Travel The Oregon Trail

I was in my wife’s classroom on Saturday helping her turn her tables into “Covered Wagons.” She is reading the book- Patty Reed’s Doll: The Story of the Donner Party by Rachel K. Laurgaard in her 4th grade class. In a few weeks they will go on a trip to Donner State Park and visit the actual site where theDonner Party spent that horrible winter in 1846-47. I actually got this idea from an old friend Hal Resnik. We figured out today that we bought the PVC pipes 14 years ago and they still work great. The PVC has to be half inch (three-quarter inch is too thick). We use twin bed sheets we bought at K-Mart for $3 each, and clothespins to hold the sheets on.













Note clothespin:














Each class period when you read the book the students attach the cover and read “inside” their wagons. I’ve also used the covered wagons when reading Tree in the Trail by Holling C. Holling.












WE attach the “hoops” (PVC) with duct tape. Like us, you’ll want to error on the heavy side with the tape to make sure they are very secure.

One fun activity we always include is having the students put up the covers as fast as they can. They get very good at it. I designed an art project as a prep for doing the covered wagons. We research what was brought along in the wagons. Supplies, foods, etc. Then the students make folded paper wagons and “stock” their wagons with all their provisions.


It’s a great MESSY project.


I show scenes of covered wagons traveling the trail from the movie “How The West Was Won” to build the students’ schema.


My wife clothespinning the cover with her recovering broken wrist.

Learning is messy!

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16 thoughts on “Travel The Oregon Trail

  1. Does your wife know about the wonderful online collaborative project called westward Ho that usually begins in January and simulates a trip on the Oregon Trail. Leni Dolan from California started thias project many years ago and so sadly passed a way a few years ago. Someone else has taken the project and hopefully will continue to do it.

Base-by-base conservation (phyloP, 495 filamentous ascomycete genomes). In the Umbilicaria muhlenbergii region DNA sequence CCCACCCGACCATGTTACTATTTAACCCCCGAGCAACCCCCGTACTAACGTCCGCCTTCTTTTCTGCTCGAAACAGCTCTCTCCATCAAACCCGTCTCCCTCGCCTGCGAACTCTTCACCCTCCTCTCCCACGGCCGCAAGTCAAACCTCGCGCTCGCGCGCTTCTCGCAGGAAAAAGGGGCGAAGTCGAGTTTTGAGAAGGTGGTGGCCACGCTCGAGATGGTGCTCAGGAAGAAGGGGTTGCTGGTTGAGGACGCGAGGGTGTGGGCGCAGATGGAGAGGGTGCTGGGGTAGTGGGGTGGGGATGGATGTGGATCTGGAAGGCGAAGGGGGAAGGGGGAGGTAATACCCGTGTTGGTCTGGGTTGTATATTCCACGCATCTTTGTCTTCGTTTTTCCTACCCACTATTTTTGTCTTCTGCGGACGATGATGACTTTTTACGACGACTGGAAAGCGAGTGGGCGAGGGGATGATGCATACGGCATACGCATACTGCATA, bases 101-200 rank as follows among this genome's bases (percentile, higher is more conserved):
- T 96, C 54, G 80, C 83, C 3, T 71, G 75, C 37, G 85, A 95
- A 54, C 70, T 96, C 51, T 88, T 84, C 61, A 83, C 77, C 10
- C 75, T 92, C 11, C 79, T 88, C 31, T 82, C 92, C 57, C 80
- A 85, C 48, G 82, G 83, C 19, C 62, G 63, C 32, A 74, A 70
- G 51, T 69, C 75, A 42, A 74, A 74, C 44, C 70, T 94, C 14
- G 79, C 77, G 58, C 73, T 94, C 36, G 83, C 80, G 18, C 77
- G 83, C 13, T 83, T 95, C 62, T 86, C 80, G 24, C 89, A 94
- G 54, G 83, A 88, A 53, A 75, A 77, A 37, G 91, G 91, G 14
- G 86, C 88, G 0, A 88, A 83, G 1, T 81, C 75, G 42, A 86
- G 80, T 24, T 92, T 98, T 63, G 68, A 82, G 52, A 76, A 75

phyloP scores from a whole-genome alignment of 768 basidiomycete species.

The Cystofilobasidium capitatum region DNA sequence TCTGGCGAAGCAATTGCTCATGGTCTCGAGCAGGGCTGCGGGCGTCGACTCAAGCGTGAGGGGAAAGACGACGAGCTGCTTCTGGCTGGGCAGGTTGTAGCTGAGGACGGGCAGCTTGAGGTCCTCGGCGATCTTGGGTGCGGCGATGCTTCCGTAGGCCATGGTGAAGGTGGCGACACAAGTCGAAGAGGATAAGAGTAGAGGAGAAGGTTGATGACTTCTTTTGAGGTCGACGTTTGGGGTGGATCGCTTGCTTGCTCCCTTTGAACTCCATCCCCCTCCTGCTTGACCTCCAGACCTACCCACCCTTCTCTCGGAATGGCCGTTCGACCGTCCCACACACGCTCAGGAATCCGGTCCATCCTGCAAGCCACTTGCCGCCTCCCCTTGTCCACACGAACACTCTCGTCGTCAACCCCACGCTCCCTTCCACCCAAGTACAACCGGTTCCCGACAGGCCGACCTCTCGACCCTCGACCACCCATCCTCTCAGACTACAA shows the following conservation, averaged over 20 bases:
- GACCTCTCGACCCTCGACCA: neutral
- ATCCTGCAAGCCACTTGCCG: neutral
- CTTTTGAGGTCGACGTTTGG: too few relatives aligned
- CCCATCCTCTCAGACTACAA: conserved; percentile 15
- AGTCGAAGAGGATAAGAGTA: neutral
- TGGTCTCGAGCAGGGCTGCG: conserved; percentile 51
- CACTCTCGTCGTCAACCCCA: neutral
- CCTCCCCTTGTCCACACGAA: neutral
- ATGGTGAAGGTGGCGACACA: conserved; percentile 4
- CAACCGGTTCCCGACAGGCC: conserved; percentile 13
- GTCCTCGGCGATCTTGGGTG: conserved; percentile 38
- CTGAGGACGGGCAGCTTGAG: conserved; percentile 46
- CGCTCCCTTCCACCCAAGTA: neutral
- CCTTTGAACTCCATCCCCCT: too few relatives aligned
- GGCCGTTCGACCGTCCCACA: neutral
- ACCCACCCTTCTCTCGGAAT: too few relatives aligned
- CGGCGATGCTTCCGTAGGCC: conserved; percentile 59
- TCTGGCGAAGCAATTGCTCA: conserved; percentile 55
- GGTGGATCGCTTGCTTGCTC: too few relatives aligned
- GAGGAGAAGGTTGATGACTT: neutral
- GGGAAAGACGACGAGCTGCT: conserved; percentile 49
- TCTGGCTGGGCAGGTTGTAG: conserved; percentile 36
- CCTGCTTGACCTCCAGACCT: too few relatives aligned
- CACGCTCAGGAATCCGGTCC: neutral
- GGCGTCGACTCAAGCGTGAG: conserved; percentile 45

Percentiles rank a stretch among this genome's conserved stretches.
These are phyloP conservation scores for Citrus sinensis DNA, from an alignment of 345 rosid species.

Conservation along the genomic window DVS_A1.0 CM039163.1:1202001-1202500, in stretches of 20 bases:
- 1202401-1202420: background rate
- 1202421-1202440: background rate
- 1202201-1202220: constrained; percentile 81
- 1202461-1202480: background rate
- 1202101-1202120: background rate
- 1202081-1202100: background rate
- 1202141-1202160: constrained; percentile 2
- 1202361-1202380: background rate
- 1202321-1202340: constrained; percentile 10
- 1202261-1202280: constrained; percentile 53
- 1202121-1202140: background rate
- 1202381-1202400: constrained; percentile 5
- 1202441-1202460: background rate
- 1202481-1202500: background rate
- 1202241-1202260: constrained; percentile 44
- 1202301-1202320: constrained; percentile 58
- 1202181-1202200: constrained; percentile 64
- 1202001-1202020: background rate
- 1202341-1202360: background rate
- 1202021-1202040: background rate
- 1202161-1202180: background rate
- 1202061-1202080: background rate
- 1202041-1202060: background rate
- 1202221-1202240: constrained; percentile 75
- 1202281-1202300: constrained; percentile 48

2. Covered Wagons, also known as Conestoga Wagons were made in Lancaster County PA. We have a Conestoga Valley School District, and a town named Conestoga. Did you know these wagons were made to be water tight while crossing rivers? Students may think of them as the original SUV. Enjoy the studies!

  3. I was trolling around and hit the link to this. What a cool idea! I love that your wife makes the tables covered wagons. This type of thing would not just be cool to erect to read under, but to do learning centers as well. Even the eighth graders I teach would love something like this.

    • Hi Michelle – Duct tape one end of the pipe to a table leg, VERY SECURELY, and then bend it over to the other side and tape that end in place. Really works more easily than it might seem. Hope it works for you!

  4. Not sure how far you are from Sacramento. But Sutter’s Fort has an amazing environmental living program. I was able to take my 4th graders about 12 years ago when I lived in California. It was AMAZING! Kids became the characters of the gold rush! Loved it.

    Patty Reed’s doll is a great book. Disney also had a movie about the Reeds called One More Mountain.

    • Yes been there, it is great trip. Closer for us in Reno is Donner State Park. A replica of Patty Reed’s Doll is on display there as well. Also have them make replicas of Patty Reed’s Doll in class while reading the book. Students visit the sites Donner Party folks stayed, then travel miles away where the Donner family wagons were after one broke an axle – so there are really 2 sites where the Party spent the winter. We purposely would schedule visits as close to the date they got there as possible so students could experience the cold … and we would keep them off the bus after walking the trail for a few minutes in the cold and explain that the Donners could not just jump on a heated bus to eat a nice sack lunch. Made a great conversation then and afterwords in class about how tough that was. Messy learning for sure. 🙂

  5. Hi,
    Can you please tell me how long your pvc pipe is? Is it 10 or 20 or somewhere in between? I am shopping tomorrow after looking a bit today. I’d love to get this set up for my fourth graders soon as we are doing an OR Trail simulation. Thanks for your inspiration and creative sharing of ideas. 🙂 I know that it bends easier when it’s longer but I don’t want to have to store 20 feet.

    • It was the 10 foot ones. Definitely not the 20 foot length. They fit inside our car with the back seats folded down and the ends reach from the windshield to the very back of the car. Hope that helps. It really is a great way to set up the unit. Between my wife and I we must have done it 10 times or more, students always very excited about it. Have fun!! Learning is messy! 🙂

      • Thanks, Brian so much!

        We’re getting this done today after school! Yeah. I appreciate knowing the length of your pipe. I figured it wasn’t 20 but it looked nice and high. I appreciate you getting back to me so quickly and now that I’m in fourth grade to stay, I will do it in years to come. Pretty cheap investment really for the costs. 🙂

  6. I love this idea! The students will always remember this interactive lesson and of course learn along the way!! This will also integrate all the other subject areas and technology into the classroom. So inspiring!